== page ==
Friday, 31 October 2014

Halloween III: Season Of The Witch (1982)

As hard as it is to believe now, there was a time when the Halloween franchise wasn't supposed to stay slavishly tied to boogeyman Michael Myers. It was going to be a series of horror movies all tied to the horror holiday, and this film was the first entry to try something new. Unfortunately, nobody decided to give fans a heads up on the situation, which led to no small amount of confusion and resentment when Halloween III: Season Of The Witch was released back in 1982, making it also the last entry to try something new. The film has, thank goodness, developed a pretty strong fanbase in the intervening years. It may not have the slasher movie fun that the other Halloween movies have, but it's a dark film that mixes sci-fi and horror into one big seasonal treat.

Tom Atkins stars as Daniel Challis, a doctor who ends up investigating the strange death of a man who came into his hospital a few days before Halloween. He heads off, with the daughter of the deceased (Ellie, played by Stacey Nelkin), to the small town of Santa Mira, the place where Silver Shamrock is based. Silver Shamrock is a company that creates Halloween novelties, and it also may be one of the last places that the deceased visited. Run by a man named Cochran (Dan O'Herlihy), Silver Shamrock seems to be up to much more than just making treats for Halloween. The company has some pretty tight security, a strong grip on the town, and a severe way of dealing with anyone who tries to interfere in its affairs.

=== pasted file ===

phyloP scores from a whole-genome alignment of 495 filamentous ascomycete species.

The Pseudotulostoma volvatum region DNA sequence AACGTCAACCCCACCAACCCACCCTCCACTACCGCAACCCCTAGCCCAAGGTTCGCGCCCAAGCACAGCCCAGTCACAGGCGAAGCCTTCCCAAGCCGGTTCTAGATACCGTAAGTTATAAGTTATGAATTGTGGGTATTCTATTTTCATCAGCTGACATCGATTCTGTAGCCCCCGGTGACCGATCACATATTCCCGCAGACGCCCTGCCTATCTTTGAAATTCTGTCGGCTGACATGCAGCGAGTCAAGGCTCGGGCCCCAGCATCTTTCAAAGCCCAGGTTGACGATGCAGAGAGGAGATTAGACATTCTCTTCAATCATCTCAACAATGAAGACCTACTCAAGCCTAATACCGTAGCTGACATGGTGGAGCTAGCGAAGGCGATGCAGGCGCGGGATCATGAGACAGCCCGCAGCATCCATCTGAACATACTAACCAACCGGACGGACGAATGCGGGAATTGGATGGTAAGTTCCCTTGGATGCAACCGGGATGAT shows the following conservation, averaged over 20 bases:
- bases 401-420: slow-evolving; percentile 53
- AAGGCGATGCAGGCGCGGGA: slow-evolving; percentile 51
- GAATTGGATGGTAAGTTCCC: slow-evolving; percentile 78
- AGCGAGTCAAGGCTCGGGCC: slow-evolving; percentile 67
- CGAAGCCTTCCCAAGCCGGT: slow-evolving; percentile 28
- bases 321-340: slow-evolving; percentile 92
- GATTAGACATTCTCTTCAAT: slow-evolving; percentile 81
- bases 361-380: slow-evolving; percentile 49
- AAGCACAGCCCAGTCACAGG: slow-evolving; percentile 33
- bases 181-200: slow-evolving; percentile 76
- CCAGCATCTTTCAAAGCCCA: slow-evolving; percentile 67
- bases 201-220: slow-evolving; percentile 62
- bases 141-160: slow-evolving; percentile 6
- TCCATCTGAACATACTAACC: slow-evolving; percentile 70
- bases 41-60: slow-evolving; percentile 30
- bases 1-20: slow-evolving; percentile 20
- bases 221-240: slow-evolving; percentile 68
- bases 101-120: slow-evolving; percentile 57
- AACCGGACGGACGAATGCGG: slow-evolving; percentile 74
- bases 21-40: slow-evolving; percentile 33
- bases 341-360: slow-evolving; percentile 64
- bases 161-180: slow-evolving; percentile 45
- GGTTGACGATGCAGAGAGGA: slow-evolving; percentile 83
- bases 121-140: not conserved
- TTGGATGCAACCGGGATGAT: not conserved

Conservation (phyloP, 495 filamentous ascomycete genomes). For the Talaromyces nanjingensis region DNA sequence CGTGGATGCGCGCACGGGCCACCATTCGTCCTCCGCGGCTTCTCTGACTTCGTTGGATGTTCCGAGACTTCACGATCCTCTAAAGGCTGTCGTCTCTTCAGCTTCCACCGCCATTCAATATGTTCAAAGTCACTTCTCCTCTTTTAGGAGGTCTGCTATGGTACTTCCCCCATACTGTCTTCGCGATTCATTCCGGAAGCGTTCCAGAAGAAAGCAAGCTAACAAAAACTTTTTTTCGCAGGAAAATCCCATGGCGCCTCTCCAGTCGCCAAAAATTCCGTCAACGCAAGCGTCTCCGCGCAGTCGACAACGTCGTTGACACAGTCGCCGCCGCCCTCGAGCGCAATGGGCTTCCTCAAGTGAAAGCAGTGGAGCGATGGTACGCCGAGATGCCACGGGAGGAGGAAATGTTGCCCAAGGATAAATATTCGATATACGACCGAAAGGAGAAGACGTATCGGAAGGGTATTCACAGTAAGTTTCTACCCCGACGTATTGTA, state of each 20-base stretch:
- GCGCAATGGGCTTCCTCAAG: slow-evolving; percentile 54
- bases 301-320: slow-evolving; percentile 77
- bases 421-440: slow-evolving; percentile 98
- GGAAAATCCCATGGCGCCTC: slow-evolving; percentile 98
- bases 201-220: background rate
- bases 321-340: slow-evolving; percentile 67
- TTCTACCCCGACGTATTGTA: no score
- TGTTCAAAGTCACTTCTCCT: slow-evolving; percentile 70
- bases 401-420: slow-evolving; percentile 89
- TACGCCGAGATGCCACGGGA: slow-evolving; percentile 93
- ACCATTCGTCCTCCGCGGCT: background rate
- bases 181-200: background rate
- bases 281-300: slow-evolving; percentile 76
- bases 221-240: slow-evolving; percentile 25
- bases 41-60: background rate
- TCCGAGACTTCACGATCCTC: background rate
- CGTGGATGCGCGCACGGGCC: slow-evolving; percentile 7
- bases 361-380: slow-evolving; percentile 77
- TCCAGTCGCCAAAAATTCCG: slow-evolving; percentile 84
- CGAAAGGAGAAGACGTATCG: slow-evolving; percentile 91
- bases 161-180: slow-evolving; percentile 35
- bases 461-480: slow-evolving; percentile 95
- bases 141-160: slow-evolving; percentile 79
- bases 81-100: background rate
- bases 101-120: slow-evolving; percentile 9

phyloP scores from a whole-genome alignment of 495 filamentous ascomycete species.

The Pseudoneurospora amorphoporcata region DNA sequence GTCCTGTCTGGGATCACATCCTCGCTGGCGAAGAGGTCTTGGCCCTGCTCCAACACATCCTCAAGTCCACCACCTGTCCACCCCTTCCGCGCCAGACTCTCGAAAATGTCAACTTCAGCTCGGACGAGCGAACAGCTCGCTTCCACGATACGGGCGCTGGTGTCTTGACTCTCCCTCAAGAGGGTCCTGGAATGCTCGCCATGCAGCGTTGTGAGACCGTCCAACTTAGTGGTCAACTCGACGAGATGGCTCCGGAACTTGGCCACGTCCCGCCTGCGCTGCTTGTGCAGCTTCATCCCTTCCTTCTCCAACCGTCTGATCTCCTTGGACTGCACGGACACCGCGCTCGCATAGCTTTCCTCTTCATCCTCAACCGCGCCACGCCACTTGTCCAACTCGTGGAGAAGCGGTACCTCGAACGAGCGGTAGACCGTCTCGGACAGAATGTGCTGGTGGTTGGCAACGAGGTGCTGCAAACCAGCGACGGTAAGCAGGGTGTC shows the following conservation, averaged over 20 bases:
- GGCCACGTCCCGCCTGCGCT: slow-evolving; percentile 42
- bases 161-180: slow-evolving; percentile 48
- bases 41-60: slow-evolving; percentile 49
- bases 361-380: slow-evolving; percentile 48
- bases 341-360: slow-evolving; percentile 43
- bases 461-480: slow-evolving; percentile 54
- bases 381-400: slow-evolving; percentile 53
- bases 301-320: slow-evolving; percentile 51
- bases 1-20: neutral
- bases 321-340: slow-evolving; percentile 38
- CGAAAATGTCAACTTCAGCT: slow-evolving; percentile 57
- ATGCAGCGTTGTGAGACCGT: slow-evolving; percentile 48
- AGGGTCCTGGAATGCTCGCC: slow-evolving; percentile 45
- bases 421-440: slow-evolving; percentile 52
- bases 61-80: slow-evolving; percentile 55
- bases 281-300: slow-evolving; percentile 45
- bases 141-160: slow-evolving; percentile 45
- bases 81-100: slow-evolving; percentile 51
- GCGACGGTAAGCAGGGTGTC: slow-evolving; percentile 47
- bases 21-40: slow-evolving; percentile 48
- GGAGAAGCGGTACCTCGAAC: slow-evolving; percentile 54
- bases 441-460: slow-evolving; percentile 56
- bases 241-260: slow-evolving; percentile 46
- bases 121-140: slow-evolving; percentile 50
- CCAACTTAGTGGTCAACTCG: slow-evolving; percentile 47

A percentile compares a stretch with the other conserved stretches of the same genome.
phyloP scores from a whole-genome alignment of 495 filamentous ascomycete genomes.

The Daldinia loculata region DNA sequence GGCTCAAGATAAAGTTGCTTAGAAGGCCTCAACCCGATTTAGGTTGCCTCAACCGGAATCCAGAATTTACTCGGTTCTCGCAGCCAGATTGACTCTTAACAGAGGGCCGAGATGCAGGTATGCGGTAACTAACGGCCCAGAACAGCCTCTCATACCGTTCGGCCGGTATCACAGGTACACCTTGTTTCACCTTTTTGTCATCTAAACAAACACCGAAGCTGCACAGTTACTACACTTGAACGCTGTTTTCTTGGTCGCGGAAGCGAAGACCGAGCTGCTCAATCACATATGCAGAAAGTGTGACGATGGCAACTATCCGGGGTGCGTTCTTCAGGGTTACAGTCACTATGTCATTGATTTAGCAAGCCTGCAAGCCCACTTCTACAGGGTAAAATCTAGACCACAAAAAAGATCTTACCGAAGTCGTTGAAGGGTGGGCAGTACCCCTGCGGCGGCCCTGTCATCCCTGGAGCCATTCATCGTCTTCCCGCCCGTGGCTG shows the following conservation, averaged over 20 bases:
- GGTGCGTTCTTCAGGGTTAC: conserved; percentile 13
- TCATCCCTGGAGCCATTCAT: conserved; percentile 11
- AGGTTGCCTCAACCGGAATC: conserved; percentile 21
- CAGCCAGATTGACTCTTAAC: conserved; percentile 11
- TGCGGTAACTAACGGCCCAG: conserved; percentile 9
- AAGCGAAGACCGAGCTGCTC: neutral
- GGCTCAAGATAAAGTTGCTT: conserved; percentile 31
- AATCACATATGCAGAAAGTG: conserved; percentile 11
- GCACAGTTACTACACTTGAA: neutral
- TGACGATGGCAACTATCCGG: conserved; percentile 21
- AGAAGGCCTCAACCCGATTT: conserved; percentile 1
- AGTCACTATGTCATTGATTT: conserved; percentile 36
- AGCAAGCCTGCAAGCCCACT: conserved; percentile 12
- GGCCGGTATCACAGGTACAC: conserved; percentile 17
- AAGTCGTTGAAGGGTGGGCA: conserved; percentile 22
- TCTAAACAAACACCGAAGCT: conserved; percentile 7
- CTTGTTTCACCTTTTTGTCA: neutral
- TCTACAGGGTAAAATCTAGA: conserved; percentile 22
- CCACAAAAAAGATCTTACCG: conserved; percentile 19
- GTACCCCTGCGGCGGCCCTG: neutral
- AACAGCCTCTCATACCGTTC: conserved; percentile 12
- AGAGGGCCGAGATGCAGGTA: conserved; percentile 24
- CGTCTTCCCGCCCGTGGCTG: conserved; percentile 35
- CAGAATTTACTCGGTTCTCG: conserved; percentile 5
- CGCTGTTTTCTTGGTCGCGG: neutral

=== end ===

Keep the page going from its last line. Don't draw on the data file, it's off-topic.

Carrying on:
Written and directed by Tommy Lee Wallace, with uncredited input from John Carpenter and Nigel Kneale (the latter had his name removed from the credits after seeing his initial story idea made into something much darker and gorier), this is a nasty slice of paranoia that just about manages to keep things tense and entertaining enough to allow viewers to forgive some ridiculousness in the third act.

Atkins does what he does best, so there are no problems with his performance in the lead role, Nelkin is a cute female companion, and O'Herlihy is wonderfully devilish in the role of Cochran. He's charming when in public, but soon reveals his true face when safe behind closed doors. Wendy Wessberg also makes a good impression in her small role, playing a colleague who ends up doing some extra investigatory work for Atkins. Nancy Kyes (who appeared in the first two Halloween movies, under the name Nancy Loomis) has a fun cameo role, playing the wife of Atkins, and Jamie Lee Curtis has an uncredited vocal cameo that fans should keep their ears open for.

The score, credited to John Carpenter and Alan Howarth, is absolutely superb, almost on a par with the iconic score created for the first film in the series, and there's a jingle for Silver Shamrock that will irritate and entertain you in equal measure.

 In case you forgot how it goes . . . . . . . . . . . . . here it is.

Superior horror fare that ended up suffering due to the fact it was released as a Halloween movie, this is well worth a revisit and reappraisal if you've not already given it another chance since it was initially released.


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